This exhibition of rarely seen photographs has been on display at the Bankside Museum in London and will move to Torre Abbey during the Torquay Festival starting next week to commemorate the 125th Anniversary of her birth.
The photographs span her entire life from childhood to shortly before her death and are displayed in chronological order. The timeline is marked on the wall below esch photograph and very helpfully for the fans of her books, indicates which novels coincide with the photographs.
Also included, in its correct place in the sequence, is the 1969 portrait of Agatha by painter Oscar Kokoshka. This, in contrast to the muted tones of the photographs, is full of vivid reds and yellows. It gives the impression of a woman very much alive and bursting with ideas even at 80.
There are many quotations, taken largely from Agatha’s posthumously published autobiography, interspersed between the photographs which often shed more light on the woman pictured than the captions which are purely factual records of the where, when, who variety. The excerpts from her letters to second husband Max are full of joy and almost surprise at having had this second chance at love.
The photos are black and white though there is a charming short silent film – about 2 minutes long – which is drawn from home movies of the author with husband Max Mallowan, her daughter Rosalind and grandson Matthew These include some later colour footage. The sequences include typical family messing about in the garden material revealing a fun-loving and warm home-life completely at odds with the subject matter of her novels. There are also clips of Agatha swimming on holiday and with Max on archaeological digs in the middle east, which provided her with material for several novels.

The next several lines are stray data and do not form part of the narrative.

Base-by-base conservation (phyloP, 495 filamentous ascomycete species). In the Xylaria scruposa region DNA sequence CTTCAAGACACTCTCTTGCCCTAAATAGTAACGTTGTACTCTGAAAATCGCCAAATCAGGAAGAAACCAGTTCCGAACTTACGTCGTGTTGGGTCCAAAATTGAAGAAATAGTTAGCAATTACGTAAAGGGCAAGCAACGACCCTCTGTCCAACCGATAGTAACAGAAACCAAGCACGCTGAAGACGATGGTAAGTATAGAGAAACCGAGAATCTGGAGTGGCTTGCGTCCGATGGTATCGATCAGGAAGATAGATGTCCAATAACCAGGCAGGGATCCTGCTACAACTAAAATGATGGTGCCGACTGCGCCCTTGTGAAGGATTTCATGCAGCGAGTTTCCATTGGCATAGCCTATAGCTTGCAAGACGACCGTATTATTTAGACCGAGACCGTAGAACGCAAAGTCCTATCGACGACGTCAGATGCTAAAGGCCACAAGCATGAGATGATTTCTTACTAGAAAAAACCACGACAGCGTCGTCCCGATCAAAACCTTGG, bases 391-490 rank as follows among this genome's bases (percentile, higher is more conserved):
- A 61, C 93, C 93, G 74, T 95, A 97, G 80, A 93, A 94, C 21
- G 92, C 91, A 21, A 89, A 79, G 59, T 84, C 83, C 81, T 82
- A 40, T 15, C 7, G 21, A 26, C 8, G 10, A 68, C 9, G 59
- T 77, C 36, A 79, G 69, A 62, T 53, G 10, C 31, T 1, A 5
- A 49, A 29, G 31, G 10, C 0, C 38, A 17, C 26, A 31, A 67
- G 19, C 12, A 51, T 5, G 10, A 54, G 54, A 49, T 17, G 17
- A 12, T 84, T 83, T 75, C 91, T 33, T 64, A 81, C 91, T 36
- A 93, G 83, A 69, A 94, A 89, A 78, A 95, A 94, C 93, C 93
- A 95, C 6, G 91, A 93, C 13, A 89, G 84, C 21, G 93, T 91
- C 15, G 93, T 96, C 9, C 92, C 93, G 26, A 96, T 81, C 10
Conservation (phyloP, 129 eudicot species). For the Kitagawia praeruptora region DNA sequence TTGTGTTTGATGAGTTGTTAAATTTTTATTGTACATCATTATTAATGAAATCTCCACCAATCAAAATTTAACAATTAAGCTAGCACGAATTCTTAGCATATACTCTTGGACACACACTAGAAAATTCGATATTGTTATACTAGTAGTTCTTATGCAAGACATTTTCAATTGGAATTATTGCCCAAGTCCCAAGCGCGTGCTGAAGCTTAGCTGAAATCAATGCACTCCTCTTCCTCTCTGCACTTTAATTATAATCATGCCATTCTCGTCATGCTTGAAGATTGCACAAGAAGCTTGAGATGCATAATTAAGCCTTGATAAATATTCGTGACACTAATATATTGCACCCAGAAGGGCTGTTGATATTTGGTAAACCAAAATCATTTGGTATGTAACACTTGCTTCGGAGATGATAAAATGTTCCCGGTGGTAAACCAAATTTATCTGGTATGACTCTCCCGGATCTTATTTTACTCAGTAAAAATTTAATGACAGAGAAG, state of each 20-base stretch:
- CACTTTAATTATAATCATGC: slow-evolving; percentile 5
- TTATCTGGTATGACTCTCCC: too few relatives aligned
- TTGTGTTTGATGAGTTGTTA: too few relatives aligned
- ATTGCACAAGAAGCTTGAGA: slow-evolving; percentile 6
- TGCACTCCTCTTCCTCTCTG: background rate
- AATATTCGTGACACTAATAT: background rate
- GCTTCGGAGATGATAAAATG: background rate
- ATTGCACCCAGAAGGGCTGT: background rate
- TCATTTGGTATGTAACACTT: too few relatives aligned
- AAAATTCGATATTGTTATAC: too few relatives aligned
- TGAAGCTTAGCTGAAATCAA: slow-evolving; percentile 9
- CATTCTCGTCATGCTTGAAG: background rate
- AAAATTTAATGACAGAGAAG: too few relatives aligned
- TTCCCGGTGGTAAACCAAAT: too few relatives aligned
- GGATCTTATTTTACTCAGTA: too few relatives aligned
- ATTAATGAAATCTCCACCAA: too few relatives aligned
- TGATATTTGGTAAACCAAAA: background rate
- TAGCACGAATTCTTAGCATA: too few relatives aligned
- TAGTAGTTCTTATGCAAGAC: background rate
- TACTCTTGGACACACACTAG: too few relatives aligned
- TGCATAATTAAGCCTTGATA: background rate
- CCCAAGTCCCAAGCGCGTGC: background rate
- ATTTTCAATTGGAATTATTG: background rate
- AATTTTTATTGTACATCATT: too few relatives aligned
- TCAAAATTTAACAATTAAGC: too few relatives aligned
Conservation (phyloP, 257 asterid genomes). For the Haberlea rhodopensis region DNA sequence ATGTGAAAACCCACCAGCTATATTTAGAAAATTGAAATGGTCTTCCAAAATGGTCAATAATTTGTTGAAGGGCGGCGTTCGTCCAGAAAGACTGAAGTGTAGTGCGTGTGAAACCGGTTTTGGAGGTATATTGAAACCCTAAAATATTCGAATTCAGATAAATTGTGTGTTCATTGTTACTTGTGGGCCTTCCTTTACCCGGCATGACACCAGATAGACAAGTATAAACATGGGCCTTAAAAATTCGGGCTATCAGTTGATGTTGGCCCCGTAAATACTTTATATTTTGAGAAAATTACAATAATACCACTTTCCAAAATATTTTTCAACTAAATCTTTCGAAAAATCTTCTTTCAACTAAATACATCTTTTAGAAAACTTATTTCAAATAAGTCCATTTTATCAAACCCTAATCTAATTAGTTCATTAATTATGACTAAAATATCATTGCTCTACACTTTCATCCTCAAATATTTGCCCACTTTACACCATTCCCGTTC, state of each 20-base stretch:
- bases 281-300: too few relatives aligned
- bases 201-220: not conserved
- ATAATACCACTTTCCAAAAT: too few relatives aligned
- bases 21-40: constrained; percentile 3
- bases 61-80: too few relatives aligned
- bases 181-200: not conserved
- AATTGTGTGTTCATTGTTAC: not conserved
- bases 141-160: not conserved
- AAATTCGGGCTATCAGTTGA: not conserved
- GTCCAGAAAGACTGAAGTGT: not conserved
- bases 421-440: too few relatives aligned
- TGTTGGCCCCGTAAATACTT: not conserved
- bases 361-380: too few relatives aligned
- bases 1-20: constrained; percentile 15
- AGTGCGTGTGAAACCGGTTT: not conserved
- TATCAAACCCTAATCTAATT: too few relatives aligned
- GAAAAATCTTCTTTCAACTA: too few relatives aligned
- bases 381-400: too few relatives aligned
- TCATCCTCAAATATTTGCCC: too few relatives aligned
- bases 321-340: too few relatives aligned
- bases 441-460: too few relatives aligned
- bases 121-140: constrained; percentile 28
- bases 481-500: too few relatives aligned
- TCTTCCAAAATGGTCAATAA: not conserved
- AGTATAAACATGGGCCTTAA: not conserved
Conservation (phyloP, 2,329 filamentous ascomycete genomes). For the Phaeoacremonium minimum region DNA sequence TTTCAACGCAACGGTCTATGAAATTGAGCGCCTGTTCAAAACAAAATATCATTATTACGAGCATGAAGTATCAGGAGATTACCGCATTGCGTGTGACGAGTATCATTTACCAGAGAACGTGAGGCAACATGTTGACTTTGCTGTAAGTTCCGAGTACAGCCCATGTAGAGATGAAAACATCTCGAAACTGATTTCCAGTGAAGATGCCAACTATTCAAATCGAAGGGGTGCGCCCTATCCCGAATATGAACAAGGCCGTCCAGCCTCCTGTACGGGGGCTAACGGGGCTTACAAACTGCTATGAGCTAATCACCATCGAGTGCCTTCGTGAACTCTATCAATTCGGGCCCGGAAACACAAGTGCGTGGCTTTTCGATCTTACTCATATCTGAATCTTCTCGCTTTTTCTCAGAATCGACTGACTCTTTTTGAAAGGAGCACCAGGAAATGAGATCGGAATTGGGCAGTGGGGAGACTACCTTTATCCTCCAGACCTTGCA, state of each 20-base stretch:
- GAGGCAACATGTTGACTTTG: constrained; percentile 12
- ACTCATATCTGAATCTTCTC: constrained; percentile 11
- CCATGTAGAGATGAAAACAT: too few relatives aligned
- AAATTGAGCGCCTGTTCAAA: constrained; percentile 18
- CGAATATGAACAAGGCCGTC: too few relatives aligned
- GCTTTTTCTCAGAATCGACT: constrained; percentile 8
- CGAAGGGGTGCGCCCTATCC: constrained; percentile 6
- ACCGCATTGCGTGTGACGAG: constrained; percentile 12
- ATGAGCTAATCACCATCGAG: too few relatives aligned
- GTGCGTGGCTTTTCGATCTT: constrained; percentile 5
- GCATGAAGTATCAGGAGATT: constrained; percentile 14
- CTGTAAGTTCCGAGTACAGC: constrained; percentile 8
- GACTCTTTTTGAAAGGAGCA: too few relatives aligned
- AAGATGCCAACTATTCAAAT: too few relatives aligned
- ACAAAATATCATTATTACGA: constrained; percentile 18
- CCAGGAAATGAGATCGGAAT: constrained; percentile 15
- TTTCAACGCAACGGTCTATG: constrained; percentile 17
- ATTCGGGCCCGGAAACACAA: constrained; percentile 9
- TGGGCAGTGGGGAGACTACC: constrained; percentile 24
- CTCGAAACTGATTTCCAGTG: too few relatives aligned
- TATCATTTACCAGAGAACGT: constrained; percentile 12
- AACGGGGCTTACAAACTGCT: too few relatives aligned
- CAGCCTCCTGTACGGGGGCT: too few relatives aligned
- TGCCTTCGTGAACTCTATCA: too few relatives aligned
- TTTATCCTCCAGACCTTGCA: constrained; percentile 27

Easy to overlook amongst the visual display were a couple of headphones through which you could listen to Agatha talking about the experience of writer’s block. Her voice is characteristically upper middle class of the period – received pronunciation so to speak. She clearly does not take herself or her work seriously and speaks deprecatingly of the agonies she goes through before each novel and the displacement activities she tries every time before the germ of the idea comes, after which all is plain sailing. She tells how husband Max never takes seriously her moans that she fears she this time the block will be permanent and she will never write another book. “You’ve said that for 80 books and I’ve no doubt you’ll say it again next year for the 81st”
For me the home movies and the short audio clips brought Agatha to life in a way that still photographs rarely can. However there is much to be revealed of the private Agatha from these candid snaps by friends and family.
Overall the exhibition leaves you with the impression of a fun-loving woman who enjoyed life and her family – in spite of personal tragedies along the way (the suffering of her mother before her death, her divorce from Archie Christie, and the loss of her daughter’s husband in the second world war only shortly after they were married) – far-removed from the rather severe looking elderly author so often featured in photos of her.